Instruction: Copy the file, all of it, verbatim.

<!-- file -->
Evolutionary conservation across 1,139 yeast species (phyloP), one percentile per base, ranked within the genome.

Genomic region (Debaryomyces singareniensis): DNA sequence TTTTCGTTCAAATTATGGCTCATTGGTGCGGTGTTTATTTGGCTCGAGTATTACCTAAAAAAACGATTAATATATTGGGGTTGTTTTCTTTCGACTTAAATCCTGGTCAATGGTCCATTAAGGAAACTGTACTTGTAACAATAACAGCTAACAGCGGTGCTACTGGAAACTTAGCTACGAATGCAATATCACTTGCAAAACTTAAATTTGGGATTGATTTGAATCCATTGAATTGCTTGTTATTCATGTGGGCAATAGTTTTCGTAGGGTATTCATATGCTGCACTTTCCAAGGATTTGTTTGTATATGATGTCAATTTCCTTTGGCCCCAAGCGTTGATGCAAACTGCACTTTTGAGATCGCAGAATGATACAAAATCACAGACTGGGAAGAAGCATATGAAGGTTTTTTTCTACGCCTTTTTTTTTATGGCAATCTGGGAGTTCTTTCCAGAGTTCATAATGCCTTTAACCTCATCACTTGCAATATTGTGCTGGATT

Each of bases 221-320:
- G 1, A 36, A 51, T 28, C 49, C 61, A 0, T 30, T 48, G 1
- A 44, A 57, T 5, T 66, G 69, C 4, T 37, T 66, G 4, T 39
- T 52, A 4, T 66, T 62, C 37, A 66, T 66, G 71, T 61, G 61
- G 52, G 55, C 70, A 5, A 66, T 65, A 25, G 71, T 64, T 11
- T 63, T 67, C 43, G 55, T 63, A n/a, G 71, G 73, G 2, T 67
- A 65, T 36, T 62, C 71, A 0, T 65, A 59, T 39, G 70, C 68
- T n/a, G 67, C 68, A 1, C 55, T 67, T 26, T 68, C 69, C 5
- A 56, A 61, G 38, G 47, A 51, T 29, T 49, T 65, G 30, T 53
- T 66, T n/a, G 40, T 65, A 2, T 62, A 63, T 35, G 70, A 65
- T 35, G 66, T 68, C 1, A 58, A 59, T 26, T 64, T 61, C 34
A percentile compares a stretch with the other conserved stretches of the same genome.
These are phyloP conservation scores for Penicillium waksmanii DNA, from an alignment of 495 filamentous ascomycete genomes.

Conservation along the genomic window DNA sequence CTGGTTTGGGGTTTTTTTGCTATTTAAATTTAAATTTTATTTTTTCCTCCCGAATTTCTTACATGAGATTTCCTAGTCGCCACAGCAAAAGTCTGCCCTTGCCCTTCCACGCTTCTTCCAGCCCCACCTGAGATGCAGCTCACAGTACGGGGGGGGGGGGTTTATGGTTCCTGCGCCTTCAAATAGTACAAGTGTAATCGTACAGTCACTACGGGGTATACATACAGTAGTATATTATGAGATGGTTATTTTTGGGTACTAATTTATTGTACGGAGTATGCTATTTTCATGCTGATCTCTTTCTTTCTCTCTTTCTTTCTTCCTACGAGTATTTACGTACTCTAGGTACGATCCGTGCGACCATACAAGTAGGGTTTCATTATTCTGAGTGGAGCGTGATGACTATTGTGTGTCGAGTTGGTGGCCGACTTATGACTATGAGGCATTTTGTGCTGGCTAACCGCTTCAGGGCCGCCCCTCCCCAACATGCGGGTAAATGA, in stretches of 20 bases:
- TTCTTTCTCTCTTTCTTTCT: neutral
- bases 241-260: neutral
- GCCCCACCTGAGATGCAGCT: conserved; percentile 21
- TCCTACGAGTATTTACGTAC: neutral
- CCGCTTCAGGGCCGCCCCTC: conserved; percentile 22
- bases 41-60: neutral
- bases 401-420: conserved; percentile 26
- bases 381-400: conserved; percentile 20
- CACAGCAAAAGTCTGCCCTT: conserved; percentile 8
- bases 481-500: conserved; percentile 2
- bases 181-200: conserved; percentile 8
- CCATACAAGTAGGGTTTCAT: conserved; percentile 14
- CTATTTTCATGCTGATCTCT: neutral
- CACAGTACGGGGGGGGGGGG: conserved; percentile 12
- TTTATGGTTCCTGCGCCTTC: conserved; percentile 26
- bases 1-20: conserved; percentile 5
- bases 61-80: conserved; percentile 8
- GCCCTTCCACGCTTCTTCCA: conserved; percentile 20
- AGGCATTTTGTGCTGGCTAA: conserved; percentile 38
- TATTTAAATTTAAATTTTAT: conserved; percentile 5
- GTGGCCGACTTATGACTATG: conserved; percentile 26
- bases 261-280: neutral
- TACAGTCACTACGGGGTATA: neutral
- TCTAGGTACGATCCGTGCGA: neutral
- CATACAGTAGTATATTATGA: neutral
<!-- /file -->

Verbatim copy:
Evolutionary conservation across 1,139 yeast species (phyloP), one percentile per base, ranked within the genome.

Genomic region (Debaryomyces singareniensis): DNA sequence TTTTCGTTCAAATTATGGCTCATTGGTGCGGTGTTTATTTGGCTCGAGTATTACCTAAAAAAACGATTAATATATTGGGGTTGTTTTCTTTCGACTTAAATCCTGGTCAATGGTCCATTAAGGAAACTGTACTTGTAACAATAACAGCTAACAGCGGTGCTACTGGAAACTTAGCTACGAATGCAATATCACTTGCAAAACTTAAATTTGGGATTGATTTGAATCCATTGAATTGCTTGTTATTCATGTGGGCAATAGTTTTCGTAGGGTATTCATATGCTGCACTTTCCAAGGATTTGTTTGTATATGATGTCAATTTCCTTTGGCCCCAAGCGTTGATGCAAACTGCACTTTTGAGATCGCAGAATGATACAAAATCACAGACTGGGAAGAAGCATATGAAGGTTTTTTTCTACGCCTTTTTTTTTATGGCAATCTGGGAGTTCTTTCCAGAGTTCATAATGCCTTTAACCTCATCACTTGCAATATTGTGCTGGATT

Each of bases 221-320:
- G 1, A 36, A 51, T 28, C 49, C 61, A 0, T 30, T 48, G 1
- A 44, A 57, T 5, T 66, G 69, C 4, T 37, T 66, G 4, T 39
- T 52, A 4, T 66, T 62, C 37, A 66, T 66, G 71, T 61, G 61
- G 52, G 55, C 70, A 5, A 66, T 65, A 25, G 71, T 64, T 11
- T 63, T 67, C 43, G 55, T 63, A n/a, G 71, G 73, G 2, T 67
- A 65, T 36, T 62, C 71, A 0, T 65, A 59, T 39, G 70, C 68
- T n/a, G 67, C 68, A 1, C 55, T 67, T 26, T 68, C 69, C 5
- A 56, A 61, G 38, G 47, A 51, T 29, T 49, T 65, G 30, T 53
- T 66, T n/a, G 40, T 65, A 2, T 62, A 63, T 35, G 70, A 65
- T 35, G 66, T 68, C 1, A 58, A 59, T 26, T 64, T 61, C 34
A percentile compares a stretch with the other conserved stretches of the same genome.
These are phyloP conservation scores for Penicillium waksmanii DNA, from an alignment of 495 filamentous ascomycete genomes.

Conservation along the genomic window DNA sequence CTGGTTTGGGGTTTTTTTGCTATTTAAATTTAAATTTTATTTTTTCCTCCCGAATTTCTTACATGAGATTTCCTAGTCGCCACAGCAAAAGTCTGCCCTTGCCCTTCCACGCTTCTTCCAGCCCCACCTGAGATGCAGCTCACAGTACGGGGGGGGGGGGTTTATGGTTCCTGCGCCTTCAAATAGTACAAGTGTAATCGTACAGTCACTACGGGGTATACATACAGTAGTATATTATGAGATGGTTATTTTTGGGTACTAATTTATTGTACGGAGTATGCTATTTTCATGCTGATCTCTTTCTTTCTCTCTTTCTTTCTTCCTACGAGTATTTACGTACTCTAGGTACGATCCGTGCGACCATACAAGTAGGGTTTCATTATTCTGAGTGGAGCGTGATGACTATTGTGTGTCGAGTTGGTGGCCGACTTATGACTATGAGGCATTTTGTGCTGGCTAACCGCTTCAGGGCCGCCCCTCCCCAACATGCGGGTAAATGA, in stretches of 20 bases:
- TTCTTTCTCTCTTTCTTTCT: neutral
- bases 241-260: neutral
- GCCCCACCTGAGATGCAGCT: conserved; percentile 21
- TCCTACGAGTATTTACGTAC: neutral
- CCGCTTCAGGGCCGCCCCTC: conserved; percentile 22
- bases 41-60: neutral
- bases 401-420: conserved; percentile 26
- bases 381-400: conserved; percentile 20
- CACAGCAAAAGTCTGCCCTT: conserved; percentile 8
- bases 481-500: conserved; percentile 2
- bases 181-200: conserved; percentile 8
- CCATACAAGTAGGGTTTCAT: conserved; percentile 14
- CTATTTTCATGCTGATCTCT: neutral
- CACAGTACGGGGGGGGGGGG: conserved; percentile 12
- TTTATGGTTCCTGCGCCTTC: conserved; percentile 26
- bases 1-20: conserved; percentile 5
- bases 61-80: conserved; percentile 8
- GCCCTTCCACGCTTCTTCCA: conserved; percentile 20
- AGGCATTTTGTGCTGGCTAA: conserved; percentile 38
- TATTTAAATTTAAATTTTAT: conserved; percentile 5
- GTGGCCGACTTATGACTATG: conserved; percentile 26
- bases 261-280: neutral
- TACAGTCACTACGGGGTATA: neutral
- TCTAGGTACGATCCGTGCGA: neutral
- CATACAGTAGTATATTATGA: neutral